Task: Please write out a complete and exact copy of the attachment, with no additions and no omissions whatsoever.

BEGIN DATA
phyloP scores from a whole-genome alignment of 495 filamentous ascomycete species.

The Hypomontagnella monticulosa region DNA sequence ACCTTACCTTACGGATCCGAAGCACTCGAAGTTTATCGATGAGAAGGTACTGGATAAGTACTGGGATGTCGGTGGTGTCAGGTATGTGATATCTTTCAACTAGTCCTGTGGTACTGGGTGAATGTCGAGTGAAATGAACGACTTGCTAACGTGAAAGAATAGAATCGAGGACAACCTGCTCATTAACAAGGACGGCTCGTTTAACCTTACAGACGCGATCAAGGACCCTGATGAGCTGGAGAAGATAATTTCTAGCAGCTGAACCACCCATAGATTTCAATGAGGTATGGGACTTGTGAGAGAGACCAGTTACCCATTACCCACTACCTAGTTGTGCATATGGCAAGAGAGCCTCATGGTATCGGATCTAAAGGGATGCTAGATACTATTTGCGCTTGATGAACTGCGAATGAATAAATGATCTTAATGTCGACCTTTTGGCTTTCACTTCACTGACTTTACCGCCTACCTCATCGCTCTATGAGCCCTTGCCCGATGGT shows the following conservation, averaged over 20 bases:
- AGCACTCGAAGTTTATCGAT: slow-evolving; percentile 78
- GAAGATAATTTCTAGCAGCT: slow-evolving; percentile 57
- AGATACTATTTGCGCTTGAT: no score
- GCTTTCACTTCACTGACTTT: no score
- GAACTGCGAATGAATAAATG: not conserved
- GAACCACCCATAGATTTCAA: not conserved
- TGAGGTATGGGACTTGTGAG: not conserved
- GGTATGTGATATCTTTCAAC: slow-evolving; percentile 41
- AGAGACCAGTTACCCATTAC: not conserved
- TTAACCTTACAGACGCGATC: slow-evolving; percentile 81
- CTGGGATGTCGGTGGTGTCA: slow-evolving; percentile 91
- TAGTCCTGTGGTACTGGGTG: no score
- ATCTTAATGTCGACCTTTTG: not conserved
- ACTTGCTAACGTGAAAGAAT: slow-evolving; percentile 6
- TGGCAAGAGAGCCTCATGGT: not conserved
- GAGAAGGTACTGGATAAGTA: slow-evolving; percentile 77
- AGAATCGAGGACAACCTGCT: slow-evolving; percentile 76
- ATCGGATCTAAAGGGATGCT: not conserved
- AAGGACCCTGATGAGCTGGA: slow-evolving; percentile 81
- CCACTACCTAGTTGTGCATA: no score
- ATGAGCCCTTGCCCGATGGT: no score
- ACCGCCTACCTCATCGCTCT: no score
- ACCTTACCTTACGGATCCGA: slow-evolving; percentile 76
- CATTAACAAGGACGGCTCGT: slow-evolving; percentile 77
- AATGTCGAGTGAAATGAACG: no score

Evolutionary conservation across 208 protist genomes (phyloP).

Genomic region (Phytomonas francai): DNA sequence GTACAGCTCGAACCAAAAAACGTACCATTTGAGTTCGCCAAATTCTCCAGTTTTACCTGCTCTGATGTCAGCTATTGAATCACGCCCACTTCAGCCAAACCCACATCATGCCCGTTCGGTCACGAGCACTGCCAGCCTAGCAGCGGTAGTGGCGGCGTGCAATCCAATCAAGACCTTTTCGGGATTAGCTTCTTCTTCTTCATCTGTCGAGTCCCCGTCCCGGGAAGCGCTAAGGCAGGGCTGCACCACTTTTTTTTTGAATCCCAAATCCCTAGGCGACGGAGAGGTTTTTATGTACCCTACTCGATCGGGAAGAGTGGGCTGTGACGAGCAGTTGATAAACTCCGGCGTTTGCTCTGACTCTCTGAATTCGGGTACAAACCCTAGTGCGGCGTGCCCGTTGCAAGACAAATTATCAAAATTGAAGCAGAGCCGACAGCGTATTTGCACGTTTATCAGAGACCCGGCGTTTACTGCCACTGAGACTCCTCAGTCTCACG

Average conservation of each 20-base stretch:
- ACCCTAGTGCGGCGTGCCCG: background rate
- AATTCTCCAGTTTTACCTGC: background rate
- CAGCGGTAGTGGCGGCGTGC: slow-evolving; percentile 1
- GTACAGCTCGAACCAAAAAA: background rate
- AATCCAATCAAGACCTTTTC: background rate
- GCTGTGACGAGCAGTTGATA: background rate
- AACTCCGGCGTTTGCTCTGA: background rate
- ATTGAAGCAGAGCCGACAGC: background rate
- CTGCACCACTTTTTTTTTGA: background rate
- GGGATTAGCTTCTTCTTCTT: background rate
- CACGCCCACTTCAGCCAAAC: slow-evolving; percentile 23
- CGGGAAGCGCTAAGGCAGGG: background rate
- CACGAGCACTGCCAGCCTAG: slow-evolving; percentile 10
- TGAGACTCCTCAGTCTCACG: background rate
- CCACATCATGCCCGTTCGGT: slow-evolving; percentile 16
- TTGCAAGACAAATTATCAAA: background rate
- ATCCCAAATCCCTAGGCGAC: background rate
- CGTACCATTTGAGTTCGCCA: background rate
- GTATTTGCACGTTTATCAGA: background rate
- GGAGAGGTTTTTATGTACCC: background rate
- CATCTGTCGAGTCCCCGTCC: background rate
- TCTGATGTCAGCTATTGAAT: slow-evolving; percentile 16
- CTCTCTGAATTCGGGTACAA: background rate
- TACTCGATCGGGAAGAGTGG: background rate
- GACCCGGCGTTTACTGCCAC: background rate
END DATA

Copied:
phyloP scores from a whole-genome alignment of 495 filamentous ascomycete species.

The Hypomontagnella monticulosa region DNA sequence ACCTTACCTTACGGATCCGAAGCACTCGAAGTTTATCGATGAGAAGGTACTGGATAAGTACTGGGATGTCGGTGGTGTCAGGTATGTGATATCTTTCAACTAGTCCTGTGGTACTGGGTGAATGTCGAGTGAAATGAACGACTTGCTAACGTGAAAGAATAGAATCGAGGACAACCTGCTCATTAACAAGGACGGCTCGTTTAACCTTACAGACGCGATCAAGGACCCTGATGAGCTGGAGAAGATAATTTCTAGCAGCTGAACCACCCATAGATTTCAATGAGGTATGGGACTTGTGAGAGAGACCAGTTACCCATTACCCACTACCTAGTTGTGCATATGGCAAGAGAGCCTCATGGTATCGGATCTAAAGGGATGCTAGATACTATTTGCGCTTGATGAACTGCGAATGAATAAATGATCTTAATGTCGACCTTTTGGCTTTCACTTCACTGACTTTACCGCCTACCTCATCGCTCTATGAGCCCTTGCCCGATGGT shows the following conservation, averaged over 20 bases:
- AGCACTCGAAGTTTATCGAT: slow-evolving; percentile 78
- GAAGATAATTTCTAGCAGCT: slow-evolving; percentile 57
- AGATACTATTTGCGCTTGAT: no score
- GCTTTCACTTCACTGACTTT: no score
- GAACTGCGAATGAATAAATG: not conserved
- GAACCACCCATAGATTTCAA: not conserved
- TGAGGTATGGGACTTGTGAG: not conserved
- GGTATGTGATATCTTTCAAC: slow-evolving; percentile 41
- AGAGACCAGTTACCCATTAC: not conserved
- TTAACCTTACAGACGCGATC: slow-evolving; percentile 81
- CTGGGATGTCGGTGGTGTCA: slow-evolving; percentile 91
- TAGTCCTGTGGTACTGGGTG: no score
- ATCTTAATGTCGACCTTTTG: not conserved
- ACTTGCTAACGTGAAAGAAT: slow-evolving; percentile 6
- TGGCAAGAGAGCCTCATGGT: not conserved
- GAGAAGGTACTGGATAAGTA: slow-evolving; percentile 77
- AGAATCGAGGACAACCTGCT: slow-evolving; percentile 76
- ATCGGATCTAAAGGGATGCT: not conserved
- AAGGACCCTGATGAGCTGGA: slow-evolving; percentile 81
- CCACTACCTAGTTGTGCATA: no score
- ATGAGCCCTTGCCCGATGGT: no score
- ACCGCCTACCTCATCGCTCT: no score
- ACCTTACCTTACGGATCCGA: slow-evolving; percentile 76
- CATTAACAAGGACGGCTCGT: slow-evolving; percentile 77
- AATGTCGAGTGAAATGAACG: no score

Evolutionary conservation across 208 protist genomes (phyloP).

Genomic region (Phytomonas francai): DNA sequence GTACAGCTCGAACCAAAAAACGTACCATTTGAGTTCGCCAAATTCTCCAGTTTTACCTGCTCTGATGTCAGCTATTGAATCACGCCCACTTCAGCCAAACCCACATCATGCCCGTTCGGTCACGAGCACTGCCAGCCTAGCAGCGGTAGTGGCGGCGTGCAATCCAATCAAGACCTTTTCGGGATTAGCTTCTTCTTCTTCATCTGTCGAGTCCCCGTCCCGGGAAGCGCTAAGGCAGGGCTGCACCACTTTTTTTTTGAATCCCAAATCCCTAGGCGACGGAGAGGTTTTTATGTACCCTACTCGATCGGGAAGAGTGGGCTGTGACGAGCAGTTGATAAACTCCGGCGTTTGCTCTGACTCTCTGAATTCGGGTACAAACCCTAGTGCGGCGTGCCCGTTGCAAGACAAATTATCAAAATTGAAGCAGAGCCGACAGCGTATTTGCACGTTTATCAGAGACCCGGCGTTTACTGCCACTGAGACTCCTCAGTCTCACG

Average conservation of each 20-base stretch:
- ACCCTAGTGCGGCGTGCCCG: background rate
- AATTCTCCAGTTTTACCTGC: background rate
- CAGCGGTAGTGGCGGCGTGC: slow-evolving; percentile 1
- GTACAGCTCGAACCAAAAAA: background rate
- AATCCAATCAAGACCTTTTC: background rate
- GCTGTGACGAGCAGTTGATA: background rate
- AACTCCGGCGTTTGCTCTGA: background rate
- ATTGAAGCAGAGCCGACAGC: background rate
- CTGCACCACTTTTTTTTTGA: background rate
- GGGATTAGCTTCTTCTTCTT: background rate
- CACGCCCACTTCAGCCAAAC: slow-evolving; percentile 23
- CGGGAAGCGCTAAGGCAGGG: background rate
- CACGAGCACTGCCAGCCTAG: slow-evolving; percentile 10
- TGAGACTCCTCAGTCTCACG: background rate
- CCACATCATGCCCGTTCGGT: slow-evolving; percentile 16
- TTGCAAGACAAATTATCAAA: background rate
- ATCCCAAATCCCTAGGCGAC: background rate
- CGTACCATTTGAGTTCGCCA: background rate
- GTATTTGCACGTTTATCAGA: background rate
- GGAGAGGTTTTTATGTACCC: background rate
- CATCTGTCGAGTCCCCGTCC: background rate
- TCTGATGTCAGCTATTGAAT: slow-evolving; percentile 16
- CTCTCTGAATTCGGGTACAA: background rate
- TACTCGATCGGGAAGAGTGG: background rate
- GACCCGGCGTTTACTGCCAC: background rate